Trying to Trust
Trust is a tough one.
Trying to trust, I have discovered, is like trying to breathe. Until “trying” turns to “breathing” you’re basically out of luck.
In the same way, trying to trust has become a useless exercise for me. I might as well take all that “trying” energy and spend it on something that is amenable to trying (whatever that might be) because trust clearly is not.
(On that note, I can’t help but notice that Yoda – that old classic – still says it best, “Do or do not. There is no try.” No kidding.)
If I want to actually trust, I have to find a way past my oh-so-industrious mind that keeps kicking up perfectly valid reasons why I shouldn’t trust, why trust is a bad idea, why trust is untrustworthy, blah, blah, blah…and sink into an experience of trust itself.
I have never been in a zero gravity atmosphere, but if I had to make an analogy about what “trusting” feels like to me, it feels like floating. It feels like letting go and – amazingly – watching myself rise instead of fall.
Trusting feels like, well, trust. It feels like relief. Honestly, it feels like being able to take a whole in-breath without having to stop several times to encourage myself to push past the part of me that is still holding my breath. It feels like that point in a movie when the hero(ine) is about to get clobbered but then just at the perfect moment the backup squad arrives and all works out for the good.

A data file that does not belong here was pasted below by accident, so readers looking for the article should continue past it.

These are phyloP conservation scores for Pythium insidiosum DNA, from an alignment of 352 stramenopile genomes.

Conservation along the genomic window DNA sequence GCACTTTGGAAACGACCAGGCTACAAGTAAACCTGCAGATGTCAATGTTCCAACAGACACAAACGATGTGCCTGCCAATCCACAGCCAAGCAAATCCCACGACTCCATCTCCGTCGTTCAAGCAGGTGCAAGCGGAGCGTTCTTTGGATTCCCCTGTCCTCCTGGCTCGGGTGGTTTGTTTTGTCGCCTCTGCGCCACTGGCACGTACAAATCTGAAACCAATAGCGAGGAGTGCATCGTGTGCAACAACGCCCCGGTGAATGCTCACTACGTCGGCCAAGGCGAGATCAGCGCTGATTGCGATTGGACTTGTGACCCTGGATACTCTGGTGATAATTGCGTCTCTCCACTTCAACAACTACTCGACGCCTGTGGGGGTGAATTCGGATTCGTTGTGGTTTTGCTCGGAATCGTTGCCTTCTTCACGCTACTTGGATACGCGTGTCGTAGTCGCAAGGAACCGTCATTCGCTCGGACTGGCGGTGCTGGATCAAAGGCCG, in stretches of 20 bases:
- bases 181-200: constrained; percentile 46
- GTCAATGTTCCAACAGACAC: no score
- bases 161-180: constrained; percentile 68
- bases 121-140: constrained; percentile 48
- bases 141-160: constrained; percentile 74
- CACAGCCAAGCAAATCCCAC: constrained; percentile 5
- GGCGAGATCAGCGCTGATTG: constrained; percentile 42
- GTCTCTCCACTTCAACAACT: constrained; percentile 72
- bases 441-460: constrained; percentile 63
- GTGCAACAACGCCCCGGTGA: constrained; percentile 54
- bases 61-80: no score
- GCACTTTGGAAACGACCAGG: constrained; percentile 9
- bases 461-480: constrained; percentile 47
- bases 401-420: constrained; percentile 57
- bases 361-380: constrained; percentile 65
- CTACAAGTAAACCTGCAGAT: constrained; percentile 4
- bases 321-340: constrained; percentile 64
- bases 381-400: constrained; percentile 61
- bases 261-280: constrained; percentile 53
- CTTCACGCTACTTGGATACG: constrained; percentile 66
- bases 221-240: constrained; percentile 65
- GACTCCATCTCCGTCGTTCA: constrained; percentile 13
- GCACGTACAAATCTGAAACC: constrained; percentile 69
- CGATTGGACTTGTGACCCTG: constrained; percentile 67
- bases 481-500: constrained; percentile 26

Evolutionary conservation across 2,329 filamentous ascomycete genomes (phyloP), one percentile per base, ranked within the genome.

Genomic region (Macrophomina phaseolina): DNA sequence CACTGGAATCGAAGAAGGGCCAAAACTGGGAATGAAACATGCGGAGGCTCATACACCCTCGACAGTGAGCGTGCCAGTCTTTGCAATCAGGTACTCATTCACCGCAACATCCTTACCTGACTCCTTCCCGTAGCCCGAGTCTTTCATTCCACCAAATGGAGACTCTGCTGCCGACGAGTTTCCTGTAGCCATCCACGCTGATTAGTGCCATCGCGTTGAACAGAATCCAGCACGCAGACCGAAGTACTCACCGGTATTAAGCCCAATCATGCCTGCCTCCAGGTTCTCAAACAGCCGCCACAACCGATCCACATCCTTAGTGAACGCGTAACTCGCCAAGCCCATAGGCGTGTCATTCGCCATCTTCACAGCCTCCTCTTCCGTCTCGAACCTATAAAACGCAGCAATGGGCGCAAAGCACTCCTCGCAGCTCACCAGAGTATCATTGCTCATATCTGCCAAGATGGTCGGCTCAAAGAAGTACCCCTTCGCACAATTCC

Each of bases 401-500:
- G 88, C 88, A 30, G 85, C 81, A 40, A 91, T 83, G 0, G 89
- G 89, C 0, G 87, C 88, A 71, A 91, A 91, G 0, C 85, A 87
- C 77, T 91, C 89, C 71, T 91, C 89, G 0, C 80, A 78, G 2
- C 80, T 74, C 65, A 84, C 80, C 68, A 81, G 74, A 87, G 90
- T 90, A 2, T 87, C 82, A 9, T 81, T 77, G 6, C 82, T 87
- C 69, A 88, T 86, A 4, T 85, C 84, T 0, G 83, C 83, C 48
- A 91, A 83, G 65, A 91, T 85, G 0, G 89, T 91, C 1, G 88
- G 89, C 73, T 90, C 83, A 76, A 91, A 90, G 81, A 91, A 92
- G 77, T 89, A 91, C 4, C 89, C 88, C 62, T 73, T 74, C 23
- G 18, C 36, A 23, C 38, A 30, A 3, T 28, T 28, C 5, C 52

I really, really want to trust all the time. Mostly I can only manage it when I am covered head to toe by pillows and blankets and more pillows and the room is dark and I am absolutely sure I set the alarm and that only me and Pearl are inside (ie, all the bad guys are most definitely outside).
But my goal is to trust all the time. Or, put another way, to stop trying to trust. To do. Just do. Because there is no “try.”
Today’s Takeaway: What is your relationship with trust like? Do you trust easily? How do you frame trust – as faith? Loyalty? Love? Give-and-take in equal measure? Some other way? Do you want to improve on or increase your capacity with trust? What works best to help you do this?
Wheelchair race photo available from Shutterstock
Cutts, S. (2013). Trying to Trust. Psych Central. Retrieved on February 9, 2016, from http://blogs.psychcentral.com/mentoring-recovery/2013/04/trying-to-trust/